Night grinding (nocturnal bruxism)* is a very common occurrence in children. It is possible that it could be caused by the stresses of everyday life which is new to a child. Some theories include attempting to open up the middle ear to equalize the pressure. Regardless of the cause, most childhood grinding does not need to be treated. A majority of the cases tend to clear up as the child gets older. I have seen many cases where a child has ground their baby teeth down to little numbs only to end up with a fully healthy set of permanent teeth. The first line of defense for night grinding in an adult is the construction of a nightguard. However, a child is actively growing and wearing a nightguard can stunt the growth of the roof of the mouth, causing more problems in the future than there would have been with no treatment. So if you go into your child’s room at night and hear sounds of gnashing teeth reverberating off the walls, don’t be too concerned.
There is no need to worry about your child’s thumb-sucking habit during their pre-school years, however, if they have not stopped by the time that the permanent teeth come in, then life long damage can occur. Many times, peer pressure in school alone can cause a child to stop the habit. However, an occasional child will still persist, especially at night while sleeping. Many methods have been proposed and tried to break the habit. No one technique works for every child. There are positive and negative ways. Using positive reinforcement can be very effective but requires a lot of work. You can get a calendar and stick a star on for everyday that the child doesn’t suck their thumb. So many days in a row can earn a reward. This requires lots of parental participation and is difficult to break nighttime sucking. Other methods include wrapping the thumb in tape or gauze or placing a sock over it while sleeping.
By not stopping a thumb-sucking habit by the time that the permanent teeth erupt, the child will not swallow properly. This causes a dreadful muscle imbalance which affects the direction and growth of the jaw bones and the final placement of the teeth. The upper arch tends to be long and narrow since the tongue tends to thrust forward with each swallow. The lower jaw will tend to be smaller because the tongue will usually be swallowing forward. Once the thumb-sucking habit is stopped, the orthodontic problems persist since the muscles are in imbalance. When orthodontic treatment is done, the muscle imbalance and swallowing issues must be addressed or else rapid relapse can occur. Things such as myofunctional therapy or tongue exercises are best instituted before any orthodontics is started. This will allow for a much more stable result.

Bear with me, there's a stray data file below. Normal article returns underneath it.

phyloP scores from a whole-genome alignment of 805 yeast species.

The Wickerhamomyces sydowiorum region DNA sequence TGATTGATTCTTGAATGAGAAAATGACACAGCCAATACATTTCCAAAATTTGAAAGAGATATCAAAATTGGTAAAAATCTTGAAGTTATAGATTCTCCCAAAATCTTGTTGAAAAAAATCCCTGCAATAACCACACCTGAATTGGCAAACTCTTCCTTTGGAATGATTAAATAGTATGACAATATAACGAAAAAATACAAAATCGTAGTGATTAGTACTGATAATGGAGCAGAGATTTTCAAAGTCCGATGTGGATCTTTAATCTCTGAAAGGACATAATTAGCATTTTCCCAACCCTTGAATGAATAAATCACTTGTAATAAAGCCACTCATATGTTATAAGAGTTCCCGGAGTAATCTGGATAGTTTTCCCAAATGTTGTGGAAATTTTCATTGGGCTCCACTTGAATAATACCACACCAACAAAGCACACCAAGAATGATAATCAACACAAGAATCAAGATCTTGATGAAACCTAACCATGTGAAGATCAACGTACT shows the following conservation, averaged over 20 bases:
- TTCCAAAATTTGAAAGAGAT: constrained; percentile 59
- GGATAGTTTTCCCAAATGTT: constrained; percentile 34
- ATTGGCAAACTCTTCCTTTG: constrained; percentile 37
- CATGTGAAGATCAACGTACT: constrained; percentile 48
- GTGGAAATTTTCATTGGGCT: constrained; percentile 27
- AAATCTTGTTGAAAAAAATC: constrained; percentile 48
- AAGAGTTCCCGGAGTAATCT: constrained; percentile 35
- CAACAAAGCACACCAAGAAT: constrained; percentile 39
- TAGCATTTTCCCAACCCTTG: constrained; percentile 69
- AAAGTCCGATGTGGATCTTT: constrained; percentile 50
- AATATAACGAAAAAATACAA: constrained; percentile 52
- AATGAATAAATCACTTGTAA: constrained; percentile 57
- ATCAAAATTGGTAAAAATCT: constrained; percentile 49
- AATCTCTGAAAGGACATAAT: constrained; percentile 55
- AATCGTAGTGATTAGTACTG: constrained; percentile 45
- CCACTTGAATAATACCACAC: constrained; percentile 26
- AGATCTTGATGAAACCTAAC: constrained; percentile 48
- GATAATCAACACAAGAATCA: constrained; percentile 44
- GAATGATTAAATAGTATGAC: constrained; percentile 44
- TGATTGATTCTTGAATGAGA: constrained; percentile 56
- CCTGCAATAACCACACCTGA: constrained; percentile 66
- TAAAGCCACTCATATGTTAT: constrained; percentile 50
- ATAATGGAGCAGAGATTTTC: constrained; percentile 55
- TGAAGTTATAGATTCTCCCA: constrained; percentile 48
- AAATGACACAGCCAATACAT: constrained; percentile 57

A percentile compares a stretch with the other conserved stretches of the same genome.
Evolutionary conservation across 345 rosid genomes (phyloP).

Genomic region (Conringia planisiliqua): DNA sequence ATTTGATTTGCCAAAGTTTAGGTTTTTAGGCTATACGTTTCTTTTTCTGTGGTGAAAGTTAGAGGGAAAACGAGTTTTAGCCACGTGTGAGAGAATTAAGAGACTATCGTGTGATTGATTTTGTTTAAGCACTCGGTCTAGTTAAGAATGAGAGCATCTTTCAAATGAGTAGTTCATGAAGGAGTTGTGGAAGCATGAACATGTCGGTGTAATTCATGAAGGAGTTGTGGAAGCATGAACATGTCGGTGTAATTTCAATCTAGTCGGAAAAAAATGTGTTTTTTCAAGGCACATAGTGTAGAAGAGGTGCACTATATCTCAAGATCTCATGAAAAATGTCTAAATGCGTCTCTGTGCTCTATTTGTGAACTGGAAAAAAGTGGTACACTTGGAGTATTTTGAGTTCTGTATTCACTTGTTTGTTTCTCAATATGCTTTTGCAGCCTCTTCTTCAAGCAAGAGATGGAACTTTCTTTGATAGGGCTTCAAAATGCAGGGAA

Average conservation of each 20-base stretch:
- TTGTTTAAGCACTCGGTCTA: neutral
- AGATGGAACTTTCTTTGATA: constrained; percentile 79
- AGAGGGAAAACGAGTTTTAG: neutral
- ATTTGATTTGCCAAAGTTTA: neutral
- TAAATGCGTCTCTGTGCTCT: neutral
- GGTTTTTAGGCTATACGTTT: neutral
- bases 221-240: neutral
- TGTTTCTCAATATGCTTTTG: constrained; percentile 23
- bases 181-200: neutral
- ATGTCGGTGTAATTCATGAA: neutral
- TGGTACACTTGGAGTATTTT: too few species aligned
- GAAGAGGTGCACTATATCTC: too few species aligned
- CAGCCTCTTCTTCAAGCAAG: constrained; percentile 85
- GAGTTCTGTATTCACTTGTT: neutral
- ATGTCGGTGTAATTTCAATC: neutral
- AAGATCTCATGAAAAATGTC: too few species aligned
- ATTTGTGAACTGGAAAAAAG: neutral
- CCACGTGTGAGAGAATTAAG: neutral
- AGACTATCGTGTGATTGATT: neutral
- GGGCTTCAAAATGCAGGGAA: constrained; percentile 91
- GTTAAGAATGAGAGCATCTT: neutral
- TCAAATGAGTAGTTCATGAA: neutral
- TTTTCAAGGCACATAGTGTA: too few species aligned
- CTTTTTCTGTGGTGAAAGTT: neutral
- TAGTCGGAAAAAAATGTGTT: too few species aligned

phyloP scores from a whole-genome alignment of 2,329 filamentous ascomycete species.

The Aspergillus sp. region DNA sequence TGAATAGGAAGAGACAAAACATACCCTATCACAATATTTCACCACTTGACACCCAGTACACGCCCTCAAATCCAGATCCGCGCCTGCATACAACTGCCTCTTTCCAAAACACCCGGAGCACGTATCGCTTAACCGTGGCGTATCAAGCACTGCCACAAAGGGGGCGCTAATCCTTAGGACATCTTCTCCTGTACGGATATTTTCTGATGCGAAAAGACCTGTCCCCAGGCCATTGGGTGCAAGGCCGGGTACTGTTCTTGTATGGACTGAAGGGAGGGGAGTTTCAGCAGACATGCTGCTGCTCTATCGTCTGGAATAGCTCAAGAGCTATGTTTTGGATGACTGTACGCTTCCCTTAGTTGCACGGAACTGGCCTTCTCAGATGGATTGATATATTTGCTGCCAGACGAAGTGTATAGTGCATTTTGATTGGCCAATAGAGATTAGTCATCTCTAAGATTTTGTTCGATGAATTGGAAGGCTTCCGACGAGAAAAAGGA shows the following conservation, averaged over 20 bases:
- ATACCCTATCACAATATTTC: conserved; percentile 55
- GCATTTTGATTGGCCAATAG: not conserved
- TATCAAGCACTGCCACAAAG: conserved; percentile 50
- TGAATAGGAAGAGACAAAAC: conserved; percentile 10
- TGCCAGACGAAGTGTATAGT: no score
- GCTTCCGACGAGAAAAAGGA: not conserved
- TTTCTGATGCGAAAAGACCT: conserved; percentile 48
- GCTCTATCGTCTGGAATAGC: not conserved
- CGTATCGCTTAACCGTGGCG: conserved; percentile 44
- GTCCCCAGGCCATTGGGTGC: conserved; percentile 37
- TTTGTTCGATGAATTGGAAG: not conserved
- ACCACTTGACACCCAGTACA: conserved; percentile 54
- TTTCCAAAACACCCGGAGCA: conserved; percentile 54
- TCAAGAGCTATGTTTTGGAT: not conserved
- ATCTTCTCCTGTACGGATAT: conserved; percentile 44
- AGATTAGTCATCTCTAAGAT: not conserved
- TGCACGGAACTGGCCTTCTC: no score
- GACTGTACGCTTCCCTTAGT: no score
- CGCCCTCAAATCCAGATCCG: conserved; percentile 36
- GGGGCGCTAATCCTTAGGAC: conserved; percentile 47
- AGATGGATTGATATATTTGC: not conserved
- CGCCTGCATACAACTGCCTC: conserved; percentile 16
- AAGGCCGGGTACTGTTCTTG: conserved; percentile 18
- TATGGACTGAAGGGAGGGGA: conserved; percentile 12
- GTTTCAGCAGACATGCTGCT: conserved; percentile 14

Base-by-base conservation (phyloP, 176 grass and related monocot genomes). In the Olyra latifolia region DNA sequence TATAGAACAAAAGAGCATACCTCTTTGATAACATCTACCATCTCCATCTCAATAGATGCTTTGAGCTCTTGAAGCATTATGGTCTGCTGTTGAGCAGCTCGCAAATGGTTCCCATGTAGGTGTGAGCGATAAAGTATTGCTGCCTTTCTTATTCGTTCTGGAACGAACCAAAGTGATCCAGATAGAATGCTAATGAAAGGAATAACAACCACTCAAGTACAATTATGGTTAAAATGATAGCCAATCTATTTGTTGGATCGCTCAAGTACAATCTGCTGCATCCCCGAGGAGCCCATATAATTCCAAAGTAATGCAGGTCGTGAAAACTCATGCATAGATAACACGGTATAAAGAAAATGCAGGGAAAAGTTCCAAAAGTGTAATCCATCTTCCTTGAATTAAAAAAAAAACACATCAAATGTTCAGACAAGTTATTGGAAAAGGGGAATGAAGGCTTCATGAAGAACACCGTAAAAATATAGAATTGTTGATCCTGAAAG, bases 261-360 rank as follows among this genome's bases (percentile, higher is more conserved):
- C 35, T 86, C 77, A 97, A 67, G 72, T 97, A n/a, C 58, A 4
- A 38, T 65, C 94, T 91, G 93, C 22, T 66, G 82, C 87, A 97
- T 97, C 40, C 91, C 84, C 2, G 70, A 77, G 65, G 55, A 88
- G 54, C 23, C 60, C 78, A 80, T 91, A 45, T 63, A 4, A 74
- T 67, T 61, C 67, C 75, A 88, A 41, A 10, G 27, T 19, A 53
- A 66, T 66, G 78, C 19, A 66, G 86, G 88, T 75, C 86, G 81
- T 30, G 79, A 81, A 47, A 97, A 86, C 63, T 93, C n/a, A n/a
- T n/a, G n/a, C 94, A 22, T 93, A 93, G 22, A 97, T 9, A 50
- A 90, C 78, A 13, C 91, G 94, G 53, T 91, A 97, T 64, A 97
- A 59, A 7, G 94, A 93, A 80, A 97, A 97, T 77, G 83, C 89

Thumb-sucking is a natural reflex for babies. The habit can continue for the first few years of childhood without any permanent damage being done. However, if the habit is not discontinued by the time that the permanent teeth erupt, then the mouth can become permanently deformed. The classic look of a chronic thumbsucker is tiny prominent upper central incisors (or buck teeth) along with a receded chin. It’s possible that there can be a speech impediment also. It’s not really the pressure of the thumb physically pulling the teeth forward that causes the deformity. When the thumb is present when the child swallows, it redirects the tongue downwards away from its natural position in the roof of the mouth. When the thumb is not present, the tongue will continue to thrust forward causing the upper teeth to shift forward and the pressure from the cheeks will collapse the arches inward.